Sure if you have a pub/sub model adding a new service to listen to those events, or reply the old ones again is easy, but you just shot yourself in both feet, cut off your hands, and hung yourself out to dry to get it.
We can still make things backwards compatible, right?
One of the main issues with indiscriminate use of Pub/Sub or Event Buses, is that they lack the standards to support them. The core problem is that they aren't designed to handle mature use cases like dealing with multiple data schema at the same time. Sure there are workarounds, but unlike REST over HTTP where you can add a simple query parameter or accept header to request a different version of a payload, THERE IS NO COROLLARY for Event Buses. The reason is simple, the consumer cares about data format but isn't around to tell the provider which format needs to be produced for them. This requires a non-trivial solution to handle multiple data formats.
With microservices I need to write retry logic and handle other services being down.
Sure, but event buses only make this harder. While you don't have to worry about the dependency being down, you have to worry about the event bus itself being down. Further, when message publishing fails now every worker needs to a strategy for retrying publishing, and what happens if that Single Point of Failure event bus is down. With distributed microservices, you have a simple retry, and return a 5XX if there is a problem. With an event bus you can't send that message back up the chain because there isn't one, and if it's the event bus, instead of one service that has an issue your whole platform is down.
There are ways to secure them, I bet.
Not really, Event Buses don't solve product problem, they solve a technology problem. That means that they are no longer able to support first class product issues like "who is the user", "who created this event", "what should this event be allowed to do". It's often an antipattern to say "oh I'll create this event and let anyone who cares deal with it". The truth is that even though you can do that, you lose the critical security context that generated the event. Sure if security isn't a concern and you are building out a simple one app service, it might not be a problem. But for production grade distributed systems, authentication, authorization, and auditing are critically important. You can't just trust events sent by someone else.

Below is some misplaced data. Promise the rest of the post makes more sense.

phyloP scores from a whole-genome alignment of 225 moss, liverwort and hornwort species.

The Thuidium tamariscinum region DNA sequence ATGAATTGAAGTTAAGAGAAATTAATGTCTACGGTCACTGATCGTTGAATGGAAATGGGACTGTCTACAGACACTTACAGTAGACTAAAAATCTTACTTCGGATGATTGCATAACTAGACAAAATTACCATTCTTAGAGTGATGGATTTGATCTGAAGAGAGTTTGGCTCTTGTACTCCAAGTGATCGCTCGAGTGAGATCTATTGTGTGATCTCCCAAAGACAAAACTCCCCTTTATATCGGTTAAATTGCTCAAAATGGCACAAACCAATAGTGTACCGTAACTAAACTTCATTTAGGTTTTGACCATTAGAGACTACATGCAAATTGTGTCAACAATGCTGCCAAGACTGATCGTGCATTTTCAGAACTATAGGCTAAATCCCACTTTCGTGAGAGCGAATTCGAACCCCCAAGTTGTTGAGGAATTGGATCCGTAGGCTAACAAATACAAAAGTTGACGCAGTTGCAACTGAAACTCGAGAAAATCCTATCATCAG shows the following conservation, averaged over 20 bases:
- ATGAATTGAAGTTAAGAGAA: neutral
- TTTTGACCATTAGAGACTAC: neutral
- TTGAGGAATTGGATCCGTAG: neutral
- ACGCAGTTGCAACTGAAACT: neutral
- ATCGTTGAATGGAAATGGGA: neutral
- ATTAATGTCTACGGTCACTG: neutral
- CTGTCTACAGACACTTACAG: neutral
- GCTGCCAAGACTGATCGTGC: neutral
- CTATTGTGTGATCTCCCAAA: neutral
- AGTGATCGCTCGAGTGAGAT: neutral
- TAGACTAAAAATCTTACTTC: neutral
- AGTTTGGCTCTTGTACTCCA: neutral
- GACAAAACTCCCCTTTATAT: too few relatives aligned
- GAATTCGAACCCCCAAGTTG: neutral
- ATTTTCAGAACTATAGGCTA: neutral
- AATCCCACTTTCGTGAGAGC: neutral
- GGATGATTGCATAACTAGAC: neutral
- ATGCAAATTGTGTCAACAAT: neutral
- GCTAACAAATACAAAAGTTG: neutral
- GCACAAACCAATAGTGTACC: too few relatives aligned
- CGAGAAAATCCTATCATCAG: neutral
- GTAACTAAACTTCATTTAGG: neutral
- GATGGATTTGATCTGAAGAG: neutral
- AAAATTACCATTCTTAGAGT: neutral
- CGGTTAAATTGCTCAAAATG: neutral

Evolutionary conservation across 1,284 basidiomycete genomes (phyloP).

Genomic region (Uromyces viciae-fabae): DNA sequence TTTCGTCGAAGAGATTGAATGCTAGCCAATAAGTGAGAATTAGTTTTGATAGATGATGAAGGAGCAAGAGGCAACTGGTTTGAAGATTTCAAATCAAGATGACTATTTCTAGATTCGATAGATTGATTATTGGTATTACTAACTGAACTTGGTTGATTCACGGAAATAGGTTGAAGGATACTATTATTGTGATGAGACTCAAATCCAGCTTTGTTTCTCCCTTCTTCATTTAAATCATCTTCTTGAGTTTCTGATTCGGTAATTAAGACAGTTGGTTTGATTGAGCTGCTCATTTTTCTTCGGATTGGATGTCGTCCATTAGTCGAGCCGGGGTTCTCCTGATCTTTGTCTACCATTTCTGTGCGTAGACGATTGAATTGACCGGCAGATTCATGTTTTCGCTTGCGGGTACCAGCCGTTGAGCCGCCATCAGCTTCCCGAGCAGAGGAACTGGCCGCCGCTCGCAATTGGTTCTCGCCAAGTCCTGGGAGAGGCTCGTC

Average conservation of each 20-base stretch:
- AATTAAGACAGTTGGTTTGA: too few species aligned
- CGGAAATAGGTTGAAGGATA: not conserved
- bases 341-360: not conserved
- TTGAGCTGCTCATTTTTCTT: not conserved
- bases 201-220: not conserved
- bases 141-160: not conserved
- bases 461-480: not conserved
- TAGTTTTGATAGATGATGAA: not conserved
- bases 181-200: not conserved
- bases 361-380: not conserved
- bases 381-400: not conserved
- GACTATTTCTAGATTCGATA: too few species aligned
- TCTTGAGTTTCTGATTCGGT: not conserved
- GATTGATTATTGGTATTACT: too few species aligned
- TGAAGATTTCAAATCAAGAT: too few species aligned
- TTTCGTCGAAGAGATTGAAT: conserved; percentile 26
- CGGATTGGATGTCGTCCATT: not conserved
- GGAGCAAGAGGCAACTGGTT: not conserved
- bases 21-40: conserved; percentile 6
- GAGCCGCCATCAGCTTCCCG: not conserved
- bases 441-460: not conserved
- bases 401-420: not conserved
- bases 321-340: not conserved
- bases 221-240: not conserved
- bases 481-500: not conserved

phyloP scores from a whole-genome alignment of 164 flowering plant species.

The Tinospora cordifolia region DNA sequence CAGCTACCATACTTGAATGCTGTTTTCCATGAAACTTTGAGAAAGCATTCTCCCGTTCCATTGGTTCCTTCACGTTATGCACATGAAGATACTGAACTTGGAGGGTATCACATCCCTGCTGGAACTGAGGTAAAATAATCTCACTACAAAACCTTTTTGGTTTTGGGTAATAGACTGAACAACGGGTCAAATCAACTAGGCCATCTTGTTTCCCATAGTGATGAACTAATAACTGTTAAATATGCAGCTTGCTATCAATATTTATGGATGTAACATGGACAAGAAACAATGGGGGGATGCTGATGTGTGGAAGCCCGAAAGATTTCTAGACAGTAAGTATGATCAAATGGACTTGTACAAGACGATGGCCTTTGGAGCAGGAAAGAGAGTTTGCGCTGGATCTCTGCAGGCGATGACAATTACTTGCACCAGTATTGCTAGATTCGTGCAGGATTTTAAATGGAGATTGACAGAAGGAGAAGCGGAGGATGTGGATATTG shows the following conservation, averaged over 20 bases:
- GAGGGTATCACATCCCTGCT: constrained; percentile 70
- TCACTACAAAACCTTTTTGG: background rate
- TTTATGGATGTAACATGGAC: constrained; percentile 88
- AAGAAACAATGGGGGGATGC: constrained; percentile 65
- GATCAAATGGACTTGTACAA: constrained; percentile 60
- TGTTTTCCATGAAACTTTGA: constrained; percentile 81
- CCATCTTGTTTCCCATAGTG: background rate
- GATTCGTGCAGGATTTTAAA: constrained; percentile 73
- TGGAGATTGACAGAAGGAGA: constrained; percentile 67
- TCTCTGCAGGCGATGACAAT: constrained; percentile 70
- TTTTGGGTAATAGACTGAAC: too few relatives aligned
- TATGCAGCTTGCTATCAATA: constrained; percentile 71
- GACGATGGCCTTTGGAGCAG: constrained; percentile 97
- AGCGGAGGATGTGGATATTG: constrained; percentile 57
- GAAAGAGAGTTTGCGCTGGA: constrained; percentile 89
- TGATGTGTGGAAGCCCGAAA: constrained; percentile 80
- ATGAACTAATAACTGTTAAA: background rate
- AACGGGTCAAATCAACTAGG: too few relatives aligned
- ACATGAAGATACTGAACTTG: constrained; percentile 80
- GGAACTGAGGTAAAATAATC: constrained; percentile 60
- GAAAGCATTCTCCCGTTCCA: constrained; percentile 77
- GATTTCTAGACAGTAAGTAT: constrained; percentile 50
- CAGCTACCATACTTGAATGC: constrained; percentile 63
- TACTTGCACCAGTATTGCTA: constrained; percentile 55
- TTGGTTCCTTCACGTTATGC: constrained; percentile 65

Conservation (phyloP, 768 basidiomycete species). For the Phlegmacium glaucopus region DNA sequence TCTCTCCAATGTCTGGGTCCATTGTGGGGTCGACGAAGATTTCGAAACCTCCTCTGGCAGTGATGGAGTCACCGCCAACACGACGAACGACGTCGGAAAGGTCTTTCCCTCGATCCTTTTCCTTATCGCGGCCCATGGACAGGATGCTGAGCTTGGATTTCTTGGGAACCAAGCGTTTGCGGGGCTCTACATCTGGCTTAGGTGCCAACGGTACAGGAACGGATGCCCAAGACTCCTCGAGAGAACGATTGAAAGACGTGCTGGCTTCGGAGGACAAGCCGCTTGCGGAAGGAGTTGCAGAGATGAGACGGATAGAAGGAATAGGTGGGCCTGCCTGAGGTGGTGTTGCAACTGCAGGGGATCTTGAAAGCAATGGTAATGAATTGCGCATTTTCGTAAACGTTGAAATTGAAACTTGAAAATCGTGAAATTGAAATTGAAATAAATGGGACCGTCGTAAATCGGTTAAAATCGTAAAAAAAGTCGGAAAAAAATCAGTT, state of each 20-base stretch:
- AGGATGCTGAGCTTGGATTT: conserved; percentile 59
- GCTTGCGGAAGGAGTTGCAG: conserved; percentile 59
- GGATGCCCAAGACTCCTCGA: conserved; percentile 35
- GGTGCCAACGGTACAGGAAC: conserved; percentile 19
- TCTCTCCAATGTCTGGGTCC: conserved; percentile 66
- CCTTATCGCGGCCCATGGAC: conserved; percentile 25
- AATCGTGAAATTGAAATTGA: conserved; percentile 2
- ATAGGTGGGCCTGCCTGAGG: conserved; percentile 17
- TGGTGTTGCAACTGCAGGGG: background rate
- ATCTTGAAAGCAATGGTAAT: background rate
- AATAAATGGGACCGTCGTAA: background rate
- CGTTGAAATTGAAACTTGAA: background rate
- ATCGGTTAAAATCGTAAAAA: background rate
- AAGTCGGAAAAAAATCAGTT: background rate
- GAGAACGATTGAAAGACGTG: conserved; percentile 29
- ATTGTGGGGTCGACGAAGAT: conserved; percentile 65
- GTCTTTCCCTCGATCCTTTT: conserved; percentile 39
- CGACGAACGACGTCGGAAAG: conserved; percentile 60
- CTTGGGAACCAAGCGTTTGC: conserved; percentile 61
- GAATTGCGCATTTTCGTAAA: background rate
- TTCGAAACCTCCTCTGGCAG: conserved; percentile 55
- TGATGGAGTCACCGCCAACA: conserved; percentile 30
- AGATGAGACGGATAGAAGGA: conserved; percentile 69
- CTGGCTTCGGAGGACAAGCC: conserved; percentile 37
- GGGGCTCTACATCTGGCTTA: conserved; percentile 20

So when does it actually make sense to use pub/sub?
Usually when you have lots of worker nodes that are all equivalently the same and can work on an message and also frequently want to talk with each other, but don’t care which node they talk to. The best example I use are game lobbies for match making.
Players leaving, players coming, games ending, etc… You don’t care which lobby or node picks up that request and they all handle them the same. But it’s a huge waste to have a massive orchestrator trying to coordinate work among them.
Pub/Sub === Bad
Pub/Sub also flips the locus of control of the data. Instead of making it the clients concern to care about who owns the data, it becomes the provider's responsibility to publish it. This makes data processing now significantly harder. The reason is that you can't source data from your database, you need to publish every resource in two places for consistency, once to your DB and once to your topic/queue etc... This is just an unnecessary extra hard work.
Don’t build out additional things unless you can prove that you need them to solve your special situation. 99% of the time you don’t need anything special, HTTP + REST is totally the right decision. 0.9% you might need to add callbacks or webhooks, websockets, etc… Or maybe you are really in the 0.1%, in that case, don’t listen to anyone tell you anything is always the Right Solution , there is no tech that is a done deal solution to every problem. If someone tells you that, you need to start questioning the source of the information.